Silence Saturday

It was a good Easter weekend. I went to my church’s Maundy Thursday (new to me!) and Good Friday services. I had the sweet privilege of worshipping with not just one, but two church families on Resurrection Sunday. Like Mary, I am treasuring all these things and pondering them in my heart.

One thing that lingers with me is Holy Saturday. I know, I’m as surprised as you are. There is almost nothing in any of the Gospel accounts about Holy Saturday. We don’t even have a fun name for it like we do for Maundy Thursday or Good Friday. Matthew 27 ends with the guard at the tomb, and Matthew 28 begins with “Now after the Sabbath…” Mark 15 ends with Joseph of Arimathea asking to bury the body of Jesus, and Mark 16 begins, “When the Sabbath was past …” John 19 ends much like Mark 15, and John 20 doesn’t even say anything about the Sabbath, just “Now on the first day of the week …”

Only Luke reminds us of the silence: “On the Sabbath they rested according to the commandment.” (Luke 23:58)

What was that Sabbath like for the disciples, I wonder? The day after their Friend was killed, they … rested. They couldn’t escape to the comfort of a familiar routine, like going out on their fishing boats. They couldn’t distract themselves by tilling a garden or taking the trash out. The women couldn’t even go and finish preparing Jesus’ body for burial. All they could do was follow the command to rest and be still.

Jesus had told them what would happen but they didn’t have eyes to see it yet. Did they doubt that day? Their dreams of a Messiah to save Israel from her earthly rulers were dashed. Their expectations crushed. Their longings unfulfilled. Was their Holy Saturday full of weeping, full of wondering why God hadn’t shown up? Did they walk around in a stupor, refusing to believe that any of the events of the last several hours had taken place? Did they search the Scriptures for answers? Did they panic, wondering if the last three years had just been one long con?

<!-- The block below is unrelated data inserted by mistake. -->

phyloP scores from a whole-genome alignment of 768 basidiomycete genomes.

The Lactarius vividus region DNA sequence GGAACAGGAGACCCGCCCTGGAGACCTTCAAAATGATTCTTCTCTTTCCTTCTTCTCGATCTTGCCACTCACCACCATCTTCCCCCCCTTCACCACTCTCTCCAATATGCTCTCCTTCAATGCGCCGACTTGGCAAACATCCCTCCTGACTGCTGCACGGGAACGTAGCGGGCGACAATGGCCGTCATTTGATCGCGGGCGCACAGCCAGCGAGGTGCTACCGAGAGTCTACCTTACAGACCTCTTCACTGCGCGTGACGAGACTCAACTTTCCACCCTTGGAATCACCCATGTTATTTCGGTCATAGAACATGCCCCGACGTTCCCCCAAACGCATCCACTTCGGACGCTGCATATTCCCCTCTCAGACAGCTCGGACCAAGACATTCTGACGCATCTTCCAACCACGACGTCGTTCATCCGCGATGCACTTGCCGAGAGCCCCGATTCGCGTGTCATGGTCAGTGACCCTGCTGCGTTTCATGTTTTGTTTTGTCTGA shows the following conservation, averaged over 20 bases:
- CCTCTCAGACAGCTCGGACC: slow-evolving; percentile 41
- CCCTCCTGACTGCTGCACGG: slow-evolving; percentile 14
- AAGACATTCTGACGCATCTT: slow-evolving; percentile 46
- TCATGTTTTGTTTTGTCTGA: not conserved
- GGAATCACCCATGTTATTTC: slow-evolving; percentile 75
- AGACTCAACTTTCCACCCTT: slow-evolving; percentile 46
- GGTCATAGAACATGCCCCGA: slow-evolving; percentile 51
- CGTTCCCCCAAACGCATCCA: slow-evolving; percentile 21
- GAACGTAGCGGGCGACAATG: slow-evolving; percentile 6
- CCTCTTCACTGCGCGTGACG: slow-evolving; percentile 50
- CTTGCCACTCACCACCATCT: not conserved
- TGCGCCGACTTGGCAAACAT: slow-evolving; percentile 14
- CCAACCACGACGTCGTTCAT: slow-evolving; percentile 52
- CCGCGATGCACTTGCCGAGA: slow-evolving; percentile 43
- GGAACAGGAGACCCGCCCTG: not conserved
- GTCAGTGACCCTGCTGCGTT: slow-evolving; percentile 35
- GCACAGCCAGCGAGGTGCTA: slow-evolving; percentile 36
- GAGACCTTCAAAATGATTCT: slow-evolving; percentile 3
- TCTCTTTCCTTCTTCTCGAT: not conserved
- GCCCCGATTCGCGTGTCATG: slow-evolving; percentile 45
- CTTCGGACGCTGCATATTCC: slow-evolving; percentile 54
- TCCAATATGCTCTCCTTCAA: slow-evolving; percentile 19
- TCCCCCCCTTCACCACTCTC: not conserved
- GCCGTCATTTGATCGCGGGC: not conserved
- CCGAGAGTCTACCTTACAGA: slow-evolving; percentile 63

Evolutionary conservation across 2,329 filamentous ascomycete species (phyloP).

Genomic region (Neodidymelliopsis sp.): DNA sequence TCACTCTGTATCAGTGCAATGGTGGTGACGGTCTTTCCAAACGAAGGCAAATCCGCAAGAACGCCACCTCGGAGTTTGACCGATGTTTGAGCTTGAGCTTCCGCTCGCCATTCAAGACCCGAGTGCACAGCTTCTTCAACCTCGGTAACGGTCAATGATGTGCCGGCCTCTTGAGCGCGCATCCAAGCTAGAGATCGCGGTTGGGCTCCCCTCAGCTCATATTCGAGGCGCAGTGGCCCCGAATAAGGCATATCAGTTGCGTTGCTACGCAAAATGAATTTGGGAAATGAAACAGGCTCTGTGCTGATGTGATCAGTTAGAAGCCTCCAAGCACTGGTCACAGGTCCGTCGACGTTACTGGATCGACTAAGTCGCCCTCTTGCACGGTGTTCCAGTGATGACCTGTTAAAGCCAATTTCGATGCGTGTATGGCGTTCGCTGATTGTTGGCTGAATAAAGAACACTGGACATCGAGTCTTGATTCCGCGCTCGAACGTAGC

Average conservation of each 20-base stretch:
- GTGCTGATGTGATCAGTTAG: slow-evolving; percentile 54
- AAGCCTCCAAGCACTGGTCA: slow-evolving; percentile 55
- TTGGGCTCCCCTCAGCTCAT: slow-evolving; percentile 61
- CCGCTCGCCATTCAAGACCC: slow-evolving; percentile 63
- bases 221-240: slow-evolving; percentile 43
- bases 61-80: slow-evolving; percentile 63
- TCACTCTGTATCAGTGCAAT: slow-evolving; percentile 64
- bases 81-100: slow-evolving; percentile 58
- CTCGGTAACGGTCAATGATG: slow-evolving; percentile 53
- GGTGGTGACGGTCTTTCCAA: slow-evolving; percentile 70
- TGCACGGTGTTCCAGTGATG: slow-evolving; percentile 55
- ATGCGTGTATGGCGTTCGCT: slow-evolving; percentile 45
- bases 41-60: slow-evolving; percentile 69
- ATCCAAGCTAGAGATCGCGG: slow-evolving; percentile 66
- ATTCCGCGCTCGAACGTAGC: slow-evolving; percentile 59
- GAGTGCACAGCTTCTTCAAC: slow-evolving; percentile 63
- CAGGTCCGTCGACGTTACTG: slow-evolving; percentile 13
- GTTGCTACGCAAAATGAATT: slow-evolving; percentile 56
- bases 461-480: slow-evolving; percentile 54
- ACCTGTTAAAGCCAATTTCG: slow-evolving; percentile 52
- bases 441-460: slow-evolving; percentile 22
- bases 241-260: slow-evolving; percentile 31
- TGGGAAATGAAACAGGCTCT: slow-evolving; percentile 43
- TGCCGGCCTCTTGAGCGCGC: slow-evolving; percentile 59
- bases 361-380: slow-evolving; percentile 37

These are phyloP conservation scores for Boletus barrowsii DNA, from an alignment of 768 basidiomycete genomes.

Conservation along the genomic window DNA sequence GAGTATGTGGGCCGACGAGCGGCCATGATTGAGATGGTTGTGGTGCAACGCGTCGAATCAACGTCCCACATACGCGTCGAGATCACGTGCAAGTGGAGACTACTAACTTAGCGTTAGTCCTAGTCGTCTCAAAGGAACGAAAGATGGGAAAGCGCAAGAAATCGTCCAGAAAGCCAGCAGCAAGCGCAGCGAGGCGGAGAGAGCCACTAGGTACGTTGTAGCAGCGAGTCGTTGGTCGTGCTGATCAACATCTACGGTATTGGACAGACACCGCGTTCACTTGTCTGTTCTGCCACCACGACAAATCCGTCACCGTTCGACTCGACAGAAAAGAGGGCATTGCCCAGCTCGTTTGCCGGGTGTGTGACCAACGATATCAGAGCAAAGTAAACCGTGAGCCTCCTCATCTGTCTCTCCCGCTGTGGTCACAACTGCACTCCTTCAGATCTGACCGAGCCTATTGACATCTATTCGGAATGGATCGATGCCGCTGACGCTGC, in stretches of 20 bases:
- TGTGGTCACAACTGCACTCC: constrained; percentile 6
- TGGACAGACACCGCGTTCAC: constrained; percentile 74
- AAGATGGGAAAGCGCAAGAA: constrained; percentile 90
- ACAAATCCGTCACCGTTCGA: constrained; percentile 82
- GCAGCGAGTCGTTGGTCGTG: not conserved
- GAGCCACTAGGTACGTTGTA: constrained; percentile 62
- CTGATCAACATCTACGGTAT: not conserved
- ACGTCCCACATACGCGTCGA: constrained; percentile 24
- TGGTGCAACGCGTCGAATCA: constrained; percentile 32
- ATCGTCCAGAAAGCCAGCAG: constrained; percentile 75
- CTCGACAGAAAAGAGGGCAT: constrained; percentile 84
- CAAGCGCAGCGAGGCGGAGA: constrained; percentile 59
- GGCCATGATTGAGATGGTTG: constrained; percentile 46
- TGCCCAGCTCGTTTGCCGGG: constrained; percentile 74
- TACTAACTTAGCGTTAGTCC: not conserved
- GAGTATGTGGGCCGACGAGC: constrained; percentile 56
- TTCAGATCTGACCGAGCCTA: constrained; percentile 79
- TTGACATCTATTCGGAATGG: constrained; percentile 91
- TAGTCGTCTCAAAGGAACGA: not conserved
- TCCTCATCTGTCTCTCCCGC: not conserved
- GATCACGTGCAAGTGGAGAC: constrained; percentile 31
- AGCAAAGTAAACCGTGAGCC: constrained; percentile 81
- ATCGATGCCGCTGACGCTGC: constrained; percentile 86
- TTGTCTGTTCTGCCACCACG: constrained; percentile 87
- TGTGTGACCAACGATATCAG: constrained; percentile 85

I don’t know. None of the Gospel writers seemed to have thought that particular Sabbath was worth recording in detail. But it is easy for me to imagine what that Sabbath might have been like in their hearts … because in the Holy Saturdays of my life, when God has seemed silent, when hopes deferred have made my heart sick, when disappointments, fears, and griefs are far too present, I have doubted and panicked and searched and wept. Is it really a stretch to think the disciples’ Holy Saturday was so different?

There would be no answers that day. We know, of course, the answers — and Answer — would come later. The next day, even. We would see how God was up to immeasurably more than all the disciples could ask for or imagine, and that is good news to us, even in our present circumstances. We should rejoice in that! Oh, lets!

But this I call to mind

But let’s not breeze past Holy Saturday too quickly, either. We are no strangers to dashed dreams and rampant disappointments. That job we wanted but didn’t get. Another negative pregnancy test. A relationship left unrestored. A wayward child, an ailing parent, a broken heart. And to top it off, no matter the length or intensity of our prayers, God seems silent.

I’m reading Psalm 77 for my women’s Bible study at church this week; I think this psalmist would have understood Holy Saturday very well:

I cry aloud to God,
aloud to God, and he will hear me.
In the day of my trouble I seek the Lord;
in the night my hand is stretched out without wearying;
my soul refuses to be comforted.
When I remember God, I moan;
when I meditate, my spirit faints.
(Psalm 77:1-3)

It reminds me of Lamentations 3:

[M]y soul is bereft of peace;
I have forgotten what happiness is;
so I say, “My endurance has perished;
so has my hope from the Lord.”
Remember my affliction and my wanderings,
the wormwood and the gall!
My soul continually remembers it
and is bowed down within me.
(Lamentations 3:17-20)